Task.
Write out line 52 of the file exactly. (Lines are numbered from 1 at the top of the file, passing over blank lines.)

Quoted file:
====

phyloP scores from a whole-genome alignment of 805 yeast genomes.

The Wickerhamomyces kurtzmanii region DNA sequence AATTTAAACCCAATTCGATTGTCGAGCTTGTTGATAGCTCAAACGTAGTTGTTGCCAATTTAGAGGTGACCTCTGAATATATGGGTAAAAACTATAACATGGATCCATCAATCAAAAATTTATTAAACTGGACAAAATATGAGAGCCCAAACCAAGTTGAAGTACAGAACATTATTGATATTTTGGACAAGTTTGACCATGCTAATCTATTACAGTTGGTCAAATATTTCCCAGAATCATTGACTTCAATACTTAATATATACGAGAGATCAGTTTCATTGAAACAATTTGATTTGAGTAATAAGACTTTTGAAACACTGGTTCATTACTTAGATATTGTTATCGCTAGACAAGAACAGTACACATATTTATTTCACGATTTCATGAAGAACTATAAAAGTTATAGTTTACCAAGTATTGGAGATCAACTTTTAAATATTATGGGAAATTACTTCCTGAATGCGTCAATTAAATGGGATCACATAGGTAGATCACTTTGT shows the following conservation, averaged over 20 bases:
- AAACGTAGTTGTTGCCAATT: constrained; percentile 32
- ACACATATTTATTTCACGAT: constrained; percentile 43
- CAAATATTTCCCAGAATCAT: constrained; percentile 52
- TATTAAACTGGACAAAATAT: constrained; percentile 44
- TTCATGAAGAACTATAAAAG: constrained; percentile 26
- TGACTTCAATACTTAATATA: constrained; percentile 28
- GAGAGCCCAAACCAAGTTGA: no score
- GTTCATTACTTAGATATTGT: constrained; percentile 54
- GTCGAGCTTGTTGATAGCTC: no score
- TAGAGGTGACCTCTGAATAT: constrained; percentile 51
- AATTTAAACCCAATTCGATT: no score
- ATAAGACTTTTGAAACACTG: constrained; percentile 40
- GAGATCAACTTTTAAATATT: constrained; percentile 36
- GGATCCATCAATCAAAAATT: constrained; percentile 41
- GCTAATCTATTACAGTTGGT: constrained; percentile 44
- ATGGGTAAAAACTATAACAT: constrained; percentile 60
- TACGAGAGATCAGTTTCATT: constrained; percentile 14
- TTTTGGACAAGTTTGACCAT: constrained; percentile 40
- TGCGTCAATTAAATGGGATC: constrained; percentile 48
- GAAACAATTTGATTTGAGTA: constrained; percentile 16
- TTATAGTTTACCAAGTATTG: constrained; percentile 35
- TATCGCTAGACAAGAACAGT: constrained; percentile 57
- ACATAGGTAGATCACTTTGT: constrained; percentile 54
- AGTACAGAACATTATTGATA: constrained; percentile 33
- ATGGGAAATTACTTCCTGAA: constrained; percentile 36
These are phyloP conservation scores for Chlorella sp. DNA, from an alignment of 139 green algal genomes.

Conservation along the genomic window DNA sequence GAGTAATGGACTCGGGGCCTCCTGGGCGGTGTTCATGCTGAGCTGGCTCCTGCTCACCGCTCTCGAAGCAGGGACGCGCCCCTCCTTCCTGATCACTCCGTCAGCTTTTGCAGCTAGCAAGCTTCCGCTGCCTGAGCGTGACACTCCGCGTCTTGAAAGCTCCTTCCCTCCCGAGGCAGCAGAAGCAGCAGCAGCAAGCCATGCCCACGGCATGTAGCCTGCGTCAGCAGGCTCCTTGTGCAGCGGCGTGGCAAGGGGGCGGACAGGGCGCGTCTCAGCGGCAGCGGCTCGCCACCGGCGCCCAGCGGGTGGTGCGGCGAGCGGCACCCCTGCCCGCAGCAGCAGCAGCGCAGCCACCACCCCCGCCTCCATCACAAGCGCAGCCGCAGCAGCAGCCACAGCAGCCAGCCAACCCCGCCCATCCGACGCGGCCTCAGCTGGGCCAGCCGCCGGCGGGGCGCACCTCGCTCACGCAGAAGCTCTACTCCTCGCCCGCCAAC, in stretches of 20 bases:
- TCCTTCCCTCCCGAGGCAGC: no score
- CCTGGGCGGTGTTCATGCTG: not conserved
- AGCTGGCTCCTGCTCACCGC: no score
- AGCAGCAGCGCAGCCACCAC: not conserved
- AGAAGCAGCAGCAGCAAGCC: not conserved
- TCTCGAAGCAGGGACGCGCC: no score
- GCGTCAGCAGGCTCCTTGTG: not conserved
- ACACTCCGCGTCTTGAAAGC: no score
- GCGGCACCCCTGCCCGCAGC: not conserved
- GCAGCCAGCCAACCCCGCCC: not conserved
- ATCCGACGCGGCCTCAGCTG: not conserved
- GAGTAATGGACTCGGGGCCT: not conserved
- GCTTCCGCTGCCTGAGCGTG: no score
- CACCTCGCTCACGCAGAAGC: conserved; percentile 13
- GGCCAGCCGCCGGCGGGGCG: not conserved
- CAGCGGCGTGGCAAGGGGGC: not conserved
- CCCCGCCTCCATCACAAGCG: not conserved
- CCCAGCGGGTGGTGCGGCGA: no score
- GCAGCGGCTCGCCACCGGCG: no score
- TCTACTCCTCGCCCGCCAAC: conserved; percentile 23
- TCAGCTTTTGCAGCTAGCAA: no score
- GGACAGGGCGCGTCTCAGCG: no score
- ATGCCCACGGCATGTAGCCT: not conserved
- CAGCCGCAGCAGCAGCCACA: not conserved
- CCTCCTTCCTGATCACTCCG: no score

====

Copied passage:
- ATGCCCACGGCATGTAGCCT: not conserved